Bitshifting using GMP.MPZ

I am noticing that the GMP functions are faster that the native julia functions for example:

Base.GMP.MPZ.gcd(a,b) 20 percent faster

…only tried 2 values…sorry I am certain for 1000 digit numbers I will see an even larger increase because GMP has specialized algorithms(Binary GCD for large numbers is not always more effecient than normal GCD when the diference of bitlength is large…I feel like maybe there should be one modulus done before doing the Binary GCD).

Base.GMP.MPZ.sizeinbase(a,2) 80 percent speedup and 80 percent less memory

So my question is can I do a call to libgmp to get bitshifting on BigInts because the julia bitshifting seems somewhat slow. I believe I need to use mpz_tdiv_q_2exp() looking at this post bitshifting in C using GMP

GMP manual

slow bitshifts…

Using GMP to convert to bytes

Sounds like a good PR to Base.

1 Like

Maybe I am misunderstanding, but Base already calls GMP.MPZ.gcd.

1 Like

These are 2 expamples of where calling GMP gets a performance boost…I am assuming that using the bitshift from GMP would be a performance increase also…the problem with the bigint gcd seems to be that it is not doing a modulus before doing the binary gcd…If I choose numbers with similar bit lengths the there is only a 5 or 10 percent gain by using GMP and the timing of the bigint gcd stays the same even though one of the bigger number decreased in size

Native julia gcd

I beg your pardon, but can you demonstrate this difference? Unless I misunderstand, Julia does use GMP, so the difference is zero.

julia> @edit gcd(big"10", big"20")

# Binary ops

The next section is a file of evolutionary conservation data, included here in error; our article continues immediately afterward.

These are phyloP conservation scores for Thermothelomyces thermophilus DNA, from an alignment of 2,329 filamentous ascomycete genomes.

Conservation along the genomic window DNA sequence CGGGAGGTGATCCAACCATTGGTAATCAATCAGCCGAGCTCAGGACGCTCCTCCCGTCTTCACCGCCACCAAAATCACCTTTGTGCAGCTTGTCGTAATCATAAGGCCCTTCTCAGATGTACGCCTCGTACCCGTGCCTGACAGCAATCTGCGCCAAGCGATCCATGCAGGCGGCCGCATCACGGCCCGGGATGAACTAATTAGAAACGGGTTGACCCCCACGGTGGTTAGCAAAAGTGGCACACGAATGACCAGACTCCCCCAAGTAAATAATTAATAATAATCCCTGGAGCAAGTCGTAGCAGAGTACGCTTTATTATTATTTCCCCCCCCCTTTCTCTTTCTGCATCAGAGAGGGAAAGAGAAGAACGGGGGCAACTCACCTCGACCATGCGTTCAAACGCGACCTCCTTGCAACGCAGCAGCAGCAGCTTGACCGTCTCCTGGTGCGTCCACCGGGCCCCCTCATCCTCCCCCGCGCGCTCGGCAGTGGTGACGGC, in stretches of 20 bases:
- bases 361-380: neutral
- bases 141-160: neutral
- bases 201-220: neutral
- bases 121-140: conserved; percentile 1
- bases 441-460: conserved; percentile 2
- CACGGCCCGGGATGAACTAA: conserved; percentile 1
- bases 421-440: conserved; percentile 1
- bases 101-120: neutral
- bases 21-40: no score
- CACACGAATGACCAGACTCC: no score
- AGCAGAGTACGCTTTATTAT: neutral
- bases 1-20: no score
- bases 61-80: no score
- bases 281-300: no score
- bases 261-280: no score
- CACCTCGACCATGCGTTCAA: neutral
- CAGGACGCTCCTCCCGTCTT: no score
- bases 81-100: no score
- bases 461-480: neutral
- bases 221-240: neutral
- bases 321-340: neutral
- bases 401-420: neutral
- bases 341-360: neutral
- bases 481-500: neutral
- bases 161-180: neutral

for (fJ, fC) in ((:+, :add), (:-,:sub), (:*, :mul),
                 (:mod, :fdiv_r), (:rem, :tdiv_r),
                 (:gcd, :gcd), (:lcm, :lcm),
                 (:&, :and), (:|, :ior), (:xor, :xor))
    @eval begin
        ($fJ)(x::BigInt, y::BigInt) = MPZ.$fC(x, y)
1 Like

Yeah you are correct…it seemed faster because I was calling it for the fourth time(unknowingly) and the compiler was doing further optimizations…I guess…or because of pipelining…So does bitshifting use GMP?

Does it always call GMP for gcd?

The calls seem to end up here:

>>(x::BigInt, c::UInt) = c == 0 ? x : MPZ.fdiv_q_2exp(x, c)

Seems so.

1 Like

Here is my code for testing purposes

function gcdmodified(a, b)
    while b!=ZERO
        zb = trailing_zeros(b)
        #if zb>2
           # b=Base.GMP.MPZ.fdiv_q_2exp(b,zb)
        #println("( $a , $b , $zb )")  
         b,a = rem(a, b),b

Here is using b>>=zb


and using b=Base.GMP.MPZ.fdiv_q_2exp(b,zb) which not sure why it uses 50 percent more memory. Do I need to do modulus to keep the memory down or maybe thats why its faster because its not truncating the zeros to the left. For the leftshift it might be more crucial to do the modulus? The real gain in speed seems around 15 or 20 percent but its still interesting.


my real code only bitshifts when zb is over a certain value because often its not worth it to do the bitshift…with this speedup I think I could do the bit shift when its 2 or over…

This Lshifts b by 2 … Base.GMP.MPZ.mul_2exp(b,2) The problem maybe is doubling the memory allocation everytime…not sure…also not sure if leftshift gives speedup like right shift…

UPDATE: There seems to be no real difference in calling GMP directly to do bitshifts…